clip_image002_070.jpgRight out of the box, I was impressed with the performance of this system. I expected to immediately hear a profound difference between the Orbs and my reference system. Honestly, I did not - at least not immediately. That, in and of itself, is a huge compliment as my subwoofer costs only a few dollars less than the entire Mod 2 system I was reviewing!

The first thing I listened to with this system was the Marillion: Marbles on the Road DVD. I have, in recent months, become a huge fan of this group and though the video quality of this DVD is not great and the vocals are a bit recessed, it has become one of the most listened-to DVDs in my home. This is not in a small part due to the fact that it is one of the only DVDs my wife and I both like. I found that the Orb Mod 2 system held up well and provided much of the same punch and impact that I came to love from this DVD. More importantly, many of the imperfections that I knew were present were still present with the Orbs. What does that mean? Well, I half expected things to sound different (if not better) because imperfections in the frequency response hid those issues. Not so. The Orbs showed off all the flaws as well as the strengths of this DVD.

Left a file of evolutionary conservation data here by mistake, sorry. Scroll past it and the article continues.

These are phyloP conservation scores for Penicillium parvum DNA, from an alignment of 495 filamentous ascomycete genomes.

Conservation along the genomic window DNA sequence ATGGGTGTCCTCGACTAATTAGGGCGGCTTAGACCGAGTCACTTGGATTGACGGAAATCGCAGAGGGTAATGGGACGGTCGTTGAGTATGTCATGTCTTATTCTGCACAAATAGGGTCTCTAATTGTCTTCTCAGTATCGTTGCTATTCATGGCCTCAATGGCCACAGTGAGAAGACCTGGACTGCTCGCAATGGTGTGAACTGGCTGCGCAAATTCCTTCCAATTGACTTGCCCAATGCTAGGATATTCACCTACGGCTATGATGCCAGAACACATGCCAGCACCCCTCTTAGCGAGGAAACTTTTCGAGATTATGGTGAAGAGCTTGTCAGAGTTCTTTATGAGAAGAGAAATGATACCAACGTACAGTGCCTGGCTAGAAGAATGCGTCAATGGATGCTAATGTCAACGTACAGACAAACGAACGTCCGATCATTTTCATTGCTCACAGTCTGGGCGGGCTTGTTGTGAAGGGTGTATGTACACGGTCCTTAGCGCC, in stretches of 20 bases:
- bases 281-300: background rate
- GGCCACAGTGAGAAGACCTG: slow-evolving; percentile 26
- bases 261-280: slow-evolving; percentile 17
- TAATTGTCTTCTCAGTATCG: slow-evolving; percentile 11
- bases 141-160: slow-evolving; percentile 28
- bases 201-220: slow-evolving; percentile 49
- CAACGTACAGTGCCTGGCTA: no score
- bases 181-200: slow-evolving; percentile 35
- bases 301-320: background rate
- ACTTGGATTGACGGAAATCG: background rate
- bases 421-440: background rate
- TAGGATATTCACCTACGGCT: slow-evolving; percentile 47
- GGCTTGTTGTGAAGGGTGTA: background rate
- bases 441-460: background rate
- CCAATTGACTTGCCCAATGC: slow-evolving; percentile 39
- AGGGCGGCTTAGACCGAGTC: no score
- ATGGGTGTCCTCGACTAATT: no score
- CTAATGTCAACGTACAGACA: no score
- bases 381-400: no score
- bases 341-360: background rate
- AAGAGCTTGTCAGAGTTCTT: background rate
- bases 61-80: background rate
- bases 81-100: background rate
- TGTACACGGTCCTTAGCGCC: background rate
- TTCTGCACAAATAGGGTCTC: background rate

Next, I put in select scenes from U-571, Lord of the Rings: Return of the King (Extended Edition), Matrix Revolutions, The Incredibles, and more; and I was constantly amazed by how low that little 8" subwoofer would extend. I kept expecting to hear it bottom out or break up, but it didn't, at least not until I put on the tap scene from Finding Nemo. At that point the sub pretty much went nuts (in a "put on a Captain Kirk mask and work coveralls" and not an "Uncle Charlie that grows tomatoes in the bathtub" kind of way) and made sounds that God never intended a sub make (it bottomed out). Now remember, I have a small listening room (12.5 by 14.5 with DIY absorbers ) so this type of system is really made for my size room. With the room reinforcement it is not hard for a good quality sub to fill the space convincingly. In a larger room, don't expect too much out of an 8" woofer.